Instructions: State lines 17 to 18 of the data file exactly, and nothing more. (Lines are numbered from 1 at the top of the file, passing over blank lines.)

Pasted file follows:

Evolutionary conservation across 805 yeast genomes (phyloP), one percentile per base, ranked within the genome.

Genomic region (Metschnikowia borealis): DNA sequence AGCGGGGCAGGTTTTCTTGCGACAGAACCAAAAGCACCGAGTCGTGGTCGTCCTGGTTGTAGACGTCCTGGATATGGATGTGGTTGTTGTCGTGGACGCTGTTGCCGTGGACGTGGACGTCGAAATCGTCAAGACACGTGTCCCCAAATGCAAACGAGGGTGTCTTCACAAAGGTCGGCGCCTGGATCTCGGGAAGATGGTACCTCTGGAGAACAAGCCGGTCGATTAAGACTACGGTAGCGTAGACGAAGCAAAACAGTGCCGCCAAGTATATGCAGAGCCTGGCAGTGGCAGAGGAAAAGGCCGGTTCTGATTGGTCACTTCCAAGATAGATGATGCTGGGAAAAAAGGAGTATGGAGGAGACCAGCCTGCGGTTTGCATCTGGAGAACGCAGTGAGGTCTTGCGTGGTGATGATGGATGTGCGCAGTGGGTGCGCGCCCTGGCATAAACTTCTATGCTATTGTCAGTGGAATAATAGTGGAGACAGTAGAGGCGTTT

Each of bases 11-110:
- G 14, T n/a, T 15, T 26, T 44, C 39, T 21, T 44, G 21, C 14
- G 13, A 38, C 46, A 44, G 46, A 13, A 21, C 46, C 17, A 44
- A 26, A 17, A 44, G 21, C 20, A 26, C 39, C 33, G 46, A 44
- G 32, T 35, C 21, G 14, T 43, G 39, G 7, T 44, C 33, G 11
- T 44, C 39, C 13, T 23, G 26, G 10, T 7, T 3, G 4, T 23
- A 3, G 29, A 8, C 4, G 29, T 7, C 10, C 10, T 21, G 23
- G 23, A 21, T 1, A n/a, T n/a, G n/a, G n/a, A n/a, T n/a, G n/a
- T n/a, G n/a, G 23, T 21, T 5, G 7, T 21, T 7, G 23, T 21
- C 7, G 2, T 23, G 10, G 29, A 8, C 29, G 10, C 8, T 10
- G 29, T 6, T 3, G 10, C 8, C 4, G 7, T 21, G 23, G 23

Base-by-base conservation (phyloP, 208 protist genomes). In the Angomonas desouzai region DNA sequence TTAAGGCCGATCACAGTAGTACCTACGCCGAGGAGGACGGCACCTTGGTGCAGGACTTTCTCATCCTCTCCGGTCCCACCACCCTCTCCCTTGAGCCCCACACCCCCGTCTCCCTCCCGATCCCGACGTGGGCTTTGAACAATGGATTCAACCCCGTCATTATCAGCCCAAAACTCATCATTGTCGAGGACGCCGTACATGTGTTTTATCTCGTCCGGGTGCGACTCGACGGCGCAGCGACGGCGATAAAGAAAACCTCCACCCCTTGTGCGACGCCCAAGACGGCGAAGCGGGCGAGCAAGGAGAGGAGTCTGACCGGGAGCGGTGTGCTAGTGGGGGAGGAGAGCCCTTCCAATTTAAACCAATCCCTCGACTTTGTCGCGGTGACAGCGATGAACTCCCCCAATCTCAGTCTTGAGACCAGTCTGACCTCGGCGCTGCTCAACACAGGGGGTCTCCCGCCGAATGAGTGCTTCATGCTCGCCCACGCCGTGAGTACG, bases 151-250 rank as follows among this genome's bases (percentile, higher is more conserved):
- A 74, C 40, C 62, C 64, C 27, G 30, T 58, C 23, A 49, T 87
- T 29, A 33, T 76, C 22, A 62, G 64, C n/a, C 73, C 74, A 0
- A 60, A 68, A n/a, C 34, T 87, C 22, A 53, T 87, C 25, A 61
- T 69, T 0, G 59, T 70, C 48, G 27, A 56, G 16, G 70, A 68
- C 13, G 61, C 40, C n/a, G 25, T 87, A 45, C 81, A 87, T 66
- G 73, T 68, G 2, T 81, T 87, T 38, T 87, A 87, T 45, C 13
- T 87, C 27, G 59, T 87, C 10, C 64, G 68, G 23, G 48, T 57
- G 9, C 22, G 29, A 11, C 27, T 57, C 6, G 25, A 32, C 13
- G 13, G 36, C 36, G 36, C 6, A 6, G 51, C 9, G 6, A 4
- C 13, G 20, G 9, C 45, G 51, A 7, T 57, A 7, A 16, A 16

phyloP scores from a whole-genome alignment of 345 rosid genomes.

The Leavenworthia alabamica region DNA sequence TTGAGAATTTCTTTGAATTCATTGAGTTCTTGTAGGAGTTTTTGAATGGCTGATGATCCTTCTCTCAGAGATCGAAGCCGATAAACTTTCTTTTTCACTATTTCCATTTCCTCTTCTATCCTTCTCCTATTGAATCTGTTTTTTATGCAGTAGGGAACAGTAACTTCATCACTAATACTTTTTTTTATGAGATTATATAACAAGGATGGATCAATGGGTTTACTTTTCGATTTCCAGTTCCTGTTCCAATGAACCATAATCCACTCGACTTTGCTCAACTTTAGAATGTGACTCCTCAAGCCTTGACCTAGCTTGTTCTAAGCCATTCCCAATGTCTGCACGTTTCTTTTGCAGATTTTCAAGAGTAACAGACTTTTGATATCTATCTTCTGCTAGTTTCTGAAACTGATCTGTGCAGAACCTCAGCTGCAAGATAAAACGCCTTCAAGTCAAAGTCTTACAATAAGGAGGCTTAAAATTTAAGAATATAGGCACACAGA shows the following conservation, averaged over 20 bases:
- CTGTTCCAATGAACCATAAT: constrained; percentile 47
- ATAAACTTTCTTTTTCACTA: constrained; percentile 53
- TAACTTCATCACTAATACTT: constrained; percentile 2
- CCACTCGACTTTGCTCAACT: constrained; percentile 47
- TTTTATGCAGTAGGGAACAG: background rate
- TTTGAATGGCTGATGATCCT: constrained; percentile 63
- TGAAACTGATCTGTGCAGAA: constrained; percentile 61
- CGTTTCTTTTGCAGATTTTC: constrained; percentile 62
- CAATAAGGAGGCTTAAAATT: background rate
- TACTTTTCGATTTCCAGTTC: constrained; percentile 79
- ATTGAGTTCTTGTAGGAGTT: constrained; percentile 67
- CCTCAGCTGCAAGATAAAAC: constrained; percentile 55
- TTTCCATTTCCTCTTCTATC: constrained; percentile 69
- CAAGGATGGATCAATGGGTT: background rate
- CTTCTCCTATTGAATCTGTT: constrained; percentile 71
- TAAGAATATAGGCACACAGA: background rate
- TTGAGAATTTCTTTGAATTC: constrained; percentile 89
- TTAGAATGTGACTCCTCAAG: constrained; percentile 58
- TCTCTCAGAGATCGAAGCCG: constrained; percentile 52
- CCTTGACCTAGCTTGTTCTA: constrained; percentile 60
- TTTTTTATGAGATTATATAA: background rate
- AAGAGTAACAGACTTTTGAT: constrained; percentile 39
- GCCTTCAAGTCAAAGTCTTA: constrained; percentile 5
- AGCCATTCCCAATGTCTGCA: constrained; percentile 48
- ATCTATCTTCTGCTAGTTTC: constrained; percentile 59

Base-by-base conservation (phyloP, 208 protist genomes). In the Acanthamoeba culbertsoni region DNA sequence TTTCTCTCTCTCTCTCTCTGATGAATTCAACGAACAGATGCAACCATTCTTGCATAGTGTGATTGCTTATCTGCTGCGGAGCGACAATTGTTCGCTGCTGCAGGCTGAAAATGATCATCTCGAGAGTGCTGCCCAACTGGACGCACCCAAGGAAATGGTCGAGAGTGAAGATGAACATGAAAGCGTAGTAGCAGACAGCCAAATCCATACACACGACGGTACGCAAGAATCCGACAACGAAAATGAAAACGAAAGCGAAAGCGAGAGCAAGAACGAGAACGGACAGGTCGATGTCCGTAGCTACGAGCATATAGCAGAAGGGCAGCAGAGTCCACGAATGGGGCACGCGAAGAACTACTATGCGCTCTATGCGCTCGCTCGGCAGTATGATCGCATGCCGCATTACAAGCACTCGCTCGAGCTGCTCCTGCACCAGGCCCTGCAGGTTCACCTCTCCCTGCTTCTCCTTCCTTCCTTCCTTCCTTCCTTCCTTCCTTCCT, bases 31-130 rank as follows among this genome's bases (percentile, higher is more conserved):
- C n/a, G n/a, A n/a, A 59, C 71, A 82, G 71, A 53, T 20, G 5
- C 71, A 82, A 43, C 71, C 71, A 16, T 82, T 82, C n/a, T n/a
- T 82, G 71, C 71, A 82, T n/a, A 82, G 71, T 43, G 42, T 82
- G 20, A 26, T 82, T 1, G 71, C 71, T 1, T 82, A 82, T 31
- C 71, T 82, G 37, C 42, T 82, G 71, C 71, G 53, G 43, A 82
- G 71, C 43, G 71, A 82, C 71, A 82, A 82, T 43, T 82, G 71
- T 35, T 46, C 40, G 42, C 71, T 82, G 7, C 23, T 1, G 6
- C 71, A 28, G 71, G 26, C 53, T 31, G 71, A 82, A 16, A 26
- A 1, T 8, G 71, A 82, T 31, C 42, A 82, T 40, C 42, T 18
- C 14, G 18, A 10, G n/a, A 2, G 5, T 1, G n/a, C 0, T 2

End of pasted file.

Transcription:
- A 60, A 68, A n/a, C 34, T 87, C 22, A 53, T 87, C 25, A 61
- T 69, T 0, G 59, T 70, C 48, G 27, A 56, G 16, G 70, A 68